I saw Mark's post earlier bringing up how you're not supposed to use sp_
as the start of a stored procedure name....
Here's *why* it does that.
Go to any user database (NOT MASTER) you have and put in a proc like this:
create proc sp_addlogin
select 'hah, PWND!'
And then try to run it.
You get an error message back:
Msg 201, Level 16, State 4, Procedure sp_addlogin, Line 0
Procedure or function 'sp_addlogin' expects parameter '@loginame', which was not supplied.
Which is a good thing. Notice that it's running the sp_addlogin in *master* and not the one in your local user database. The interesting thing is that if you try to run it directly:
You get the same message back.
You cannot create a stored procedure with the same name as a system stored procedure and have it run. It doesn' t matter what database you put it into.
So the question becomes *why*. Here's why:
create proc sp_addlogin
declare @rc int
insert into ImAnAwesomeHacker values (@Loginname, @passwd, @defdb, @deflanguage, @sid, @encryptopt)
exec @rc = master..sp_addlogin @Loginname, @passwd, @defdb, @deflanguage, @sid, @encryptopt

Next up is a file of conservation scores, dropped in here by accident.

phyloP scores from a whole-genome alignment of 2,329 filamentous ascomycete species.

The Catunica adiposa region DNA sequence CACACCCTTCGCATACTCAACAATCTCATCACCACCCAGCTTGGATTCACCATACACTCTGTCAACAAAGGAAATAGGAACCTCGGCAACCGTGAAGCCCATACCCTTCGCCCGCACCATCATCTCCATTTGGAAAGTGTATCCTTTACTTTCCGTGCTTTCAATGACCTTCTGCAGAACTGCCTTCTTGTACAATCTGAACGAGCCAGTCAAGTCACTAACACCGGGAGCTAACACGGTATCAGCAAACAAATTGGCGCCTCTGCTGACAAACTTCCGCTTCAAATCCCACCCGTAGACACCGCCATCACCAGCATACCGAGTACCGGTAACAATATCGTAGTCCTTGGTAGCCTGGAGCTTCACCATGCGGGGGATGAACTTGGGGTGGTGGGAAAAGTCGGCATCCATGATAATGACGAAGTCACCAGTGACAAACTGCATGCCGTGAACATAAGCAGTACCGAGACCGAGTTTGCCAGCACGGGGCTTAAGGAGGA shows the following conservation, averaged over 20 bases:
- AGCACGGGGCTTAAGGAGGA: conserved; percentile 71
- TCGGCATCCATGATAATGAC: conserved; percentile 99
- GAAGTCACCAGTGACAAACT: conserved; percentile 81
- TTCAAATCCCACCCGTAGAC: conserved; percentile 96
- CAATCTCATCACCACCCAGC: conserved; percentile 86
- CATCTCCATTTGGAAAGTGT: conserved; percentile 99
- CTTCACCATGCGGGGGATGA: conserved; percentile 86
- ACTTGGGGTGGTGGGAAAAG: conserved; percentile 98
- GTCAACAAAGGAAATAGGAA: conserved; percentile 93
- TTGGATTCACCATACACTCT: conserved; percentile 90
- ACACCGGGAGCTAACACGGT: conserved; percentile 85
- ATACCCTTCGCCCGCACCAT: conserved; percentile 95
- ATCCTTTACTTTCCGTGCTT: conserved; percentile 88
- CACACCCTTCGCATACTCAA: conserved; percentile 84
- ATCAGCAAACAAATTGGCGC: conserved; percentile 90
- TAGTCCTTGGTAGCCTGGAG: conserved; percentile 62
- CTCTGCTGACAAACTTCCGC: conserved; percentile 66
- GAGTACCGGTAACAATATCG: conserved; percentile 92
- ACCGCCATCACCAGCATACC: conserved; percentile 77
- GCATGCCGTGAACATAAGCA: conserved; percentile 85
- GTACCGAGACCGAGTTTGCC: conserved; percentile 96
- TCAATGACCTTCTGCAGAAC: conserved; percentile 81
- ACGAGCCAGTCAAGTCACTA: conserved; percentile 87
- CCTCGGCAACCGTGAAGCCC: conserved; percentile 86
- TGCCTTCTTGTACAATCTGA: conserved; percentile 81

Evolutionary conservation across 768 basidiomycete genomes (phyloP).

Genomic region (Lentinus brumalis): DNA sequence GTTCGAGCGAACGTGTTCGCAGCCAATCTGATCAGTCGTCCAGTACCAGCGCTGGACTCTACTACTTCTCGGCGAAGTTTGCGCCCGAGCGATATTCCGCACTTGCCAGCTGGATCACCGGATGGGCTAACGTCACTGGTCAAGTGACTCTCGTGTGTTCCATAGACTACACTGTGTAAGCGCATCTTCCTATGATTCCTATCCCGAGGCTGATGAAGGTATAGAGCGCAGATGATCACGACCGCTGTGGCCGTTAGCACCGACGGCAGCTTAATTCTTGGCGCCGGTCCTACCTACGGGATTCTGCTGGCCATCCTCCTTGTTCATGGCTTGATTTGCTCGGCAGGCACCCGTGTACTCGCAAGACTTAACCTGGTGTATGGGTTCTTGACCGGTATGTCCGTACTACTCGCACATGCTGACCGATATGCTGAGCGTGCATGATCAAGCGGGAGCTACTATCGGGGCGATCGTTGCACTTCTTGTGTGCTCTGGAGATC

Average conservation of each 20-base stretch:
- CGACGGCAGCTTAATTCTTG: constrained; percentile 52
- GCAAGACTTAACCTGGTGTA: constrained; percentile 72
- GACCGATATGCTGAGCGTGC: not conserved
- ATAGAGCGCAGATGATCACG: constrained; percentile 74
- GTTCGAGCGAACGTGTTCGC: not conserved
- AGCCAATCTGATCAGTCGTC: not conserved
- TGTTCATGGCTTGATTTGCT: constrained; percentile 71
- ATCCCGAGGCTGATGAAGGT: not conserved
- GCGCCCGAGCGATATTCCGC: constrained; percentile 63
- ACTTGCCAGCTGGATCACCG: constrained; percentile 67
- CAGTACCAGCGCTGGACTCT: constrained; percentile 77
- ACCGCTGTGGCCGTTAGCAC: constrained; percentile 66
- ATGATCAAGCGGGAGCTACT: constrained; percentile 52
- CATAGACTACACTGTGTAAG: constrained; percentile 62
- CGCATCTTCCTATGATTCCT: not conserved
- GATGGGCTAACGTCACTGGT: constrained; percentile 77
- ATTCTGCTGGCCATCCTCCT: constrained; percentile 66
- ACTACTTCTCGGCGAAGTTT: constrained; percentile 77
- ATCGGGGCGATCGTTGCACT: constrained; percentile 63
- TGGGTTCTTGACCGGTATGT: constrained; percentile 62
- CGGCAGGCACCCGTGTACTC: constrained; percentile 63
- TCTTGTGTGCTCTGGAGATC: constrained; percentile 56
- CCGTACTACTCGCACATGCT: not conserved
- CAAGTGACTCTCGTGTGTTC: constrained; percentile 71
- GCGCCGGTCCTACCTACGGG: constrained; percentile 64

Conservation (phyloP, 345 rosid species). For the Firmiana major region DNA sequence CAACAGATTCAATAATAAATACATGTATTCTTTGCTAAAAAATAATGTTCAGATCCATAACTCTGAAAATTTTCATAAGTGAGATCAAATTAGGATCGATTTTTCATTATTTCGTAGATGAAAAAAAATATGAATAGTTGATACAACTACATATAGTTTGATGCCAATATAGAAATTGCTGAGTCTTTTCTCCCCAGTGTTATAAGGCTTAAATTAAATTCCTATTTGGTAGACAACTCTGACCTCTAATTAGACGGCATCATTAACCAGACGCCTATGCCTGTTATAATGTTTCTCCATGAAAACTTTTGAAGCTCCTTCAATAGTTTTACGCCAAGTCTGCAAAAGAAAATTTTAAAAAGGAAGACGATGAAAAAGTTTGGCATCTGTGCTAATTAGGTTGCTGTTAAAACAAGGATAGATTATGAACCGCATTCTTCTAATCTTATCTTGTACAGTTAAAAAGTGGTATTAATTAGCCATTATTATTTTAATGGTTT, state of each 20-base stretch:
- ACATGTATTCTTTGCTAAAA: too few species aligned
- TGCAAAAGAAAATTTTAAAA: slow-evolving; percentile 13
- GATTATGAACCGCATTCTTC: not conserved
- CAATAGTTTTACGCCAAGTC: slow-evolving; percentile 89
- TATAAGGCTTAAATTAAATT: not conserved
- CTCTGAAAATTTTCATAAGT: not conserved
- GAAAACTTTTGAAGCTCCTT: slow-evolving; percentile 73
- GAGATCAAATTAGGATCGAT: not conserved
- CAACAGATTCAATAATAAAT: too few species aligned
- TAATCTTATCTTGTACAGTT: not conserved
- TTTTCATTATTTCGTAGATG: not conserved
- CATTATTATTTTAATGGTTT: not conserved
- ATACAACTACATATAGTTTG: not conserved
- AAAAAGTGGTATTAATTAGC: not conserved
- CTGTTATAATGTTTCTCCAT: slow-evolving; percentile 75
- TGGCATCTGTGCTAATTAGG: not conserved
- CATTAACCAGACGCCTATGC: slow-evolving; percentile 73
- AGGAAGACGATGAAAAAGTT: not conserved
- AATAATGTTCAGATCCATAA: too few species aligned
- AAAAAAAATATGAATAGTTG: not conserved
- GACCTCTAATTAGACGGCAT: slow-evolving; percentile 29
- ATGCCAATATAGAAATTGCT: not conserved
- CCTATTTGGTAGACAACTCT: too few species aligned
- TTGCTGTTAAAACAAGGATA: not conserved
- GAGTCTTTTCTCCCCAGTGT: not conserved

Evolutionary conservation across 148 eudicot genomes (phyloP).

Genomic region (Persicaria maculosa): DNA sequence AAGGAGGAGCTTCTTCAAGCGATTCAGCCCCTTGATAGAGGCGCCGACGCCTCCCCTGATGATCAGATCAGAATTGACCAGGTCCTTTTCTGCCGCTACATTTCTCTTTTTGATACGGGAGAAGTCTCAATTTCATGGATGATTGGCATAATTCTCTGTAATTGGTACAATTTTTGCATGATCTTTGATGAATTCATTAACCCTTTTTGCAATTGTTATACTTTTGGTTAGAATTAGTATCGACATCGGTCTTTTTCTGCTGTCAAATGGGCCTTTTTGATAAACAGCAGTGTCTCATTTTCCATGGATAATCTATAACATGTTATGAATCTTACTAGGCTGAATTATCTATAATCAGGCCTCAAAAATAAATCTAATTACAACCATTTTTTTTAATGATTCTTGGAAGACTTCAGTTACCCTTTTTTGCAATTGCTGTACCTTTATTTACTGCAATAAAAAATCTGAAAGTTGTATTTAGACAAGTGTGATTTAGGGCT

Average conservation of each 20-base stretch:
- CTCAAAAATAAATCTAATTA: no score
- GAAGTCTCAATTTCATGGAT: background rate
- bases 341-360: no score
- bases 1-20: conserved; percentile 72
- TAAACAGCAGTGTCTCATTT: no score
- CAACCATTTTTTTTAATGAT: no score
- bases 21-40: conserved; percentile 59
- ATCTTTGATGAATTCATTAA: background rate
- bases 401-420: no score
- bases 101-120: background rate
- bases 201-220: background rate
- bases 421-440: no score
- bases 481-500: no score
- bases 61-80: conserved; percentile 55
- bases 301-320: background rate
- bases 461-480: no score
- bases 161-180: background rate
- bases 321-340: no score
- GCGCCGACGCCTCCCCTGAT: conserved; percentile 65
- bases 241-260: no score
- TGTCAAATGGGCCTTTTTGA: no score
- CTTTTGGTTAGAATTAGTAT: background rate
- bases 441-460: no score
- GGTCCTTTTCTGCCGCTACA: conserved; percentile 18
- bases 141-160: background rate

(Ignore my lack of a field list on the insert, this is just an example and won't work anyway
And now you can capture *every* single username and password in cleartext. Grats.
Well, you can't do that, because your uberl33t haxor won't work because your stored procedure called sp_addlogin will never get called. Curses, foiled again! This does, however, illustrate pretty succinctly exaclty why SQL Server always checks master or sp_ names.
In older versions of SQL Server (i.e. 4.2 to 7.0 I think) if you named a stored proc sp_ and had one named the same in master it would *always* run the one in master. It doesn't do that anymore, but it still has to check master to see if you're trying to play games with a system proc. It only does this for stored procedures that start with sp_, so this is a very small but still somehow measurably important performance optimization. I think they changed the behavior because too many cretins use sp_ for stored procedure names and then forget to change database context away from master when they're updating stored procedures, which back in the olden days was done strictly with create/drop. The interesting problems that could result are left as an exercise for the reader.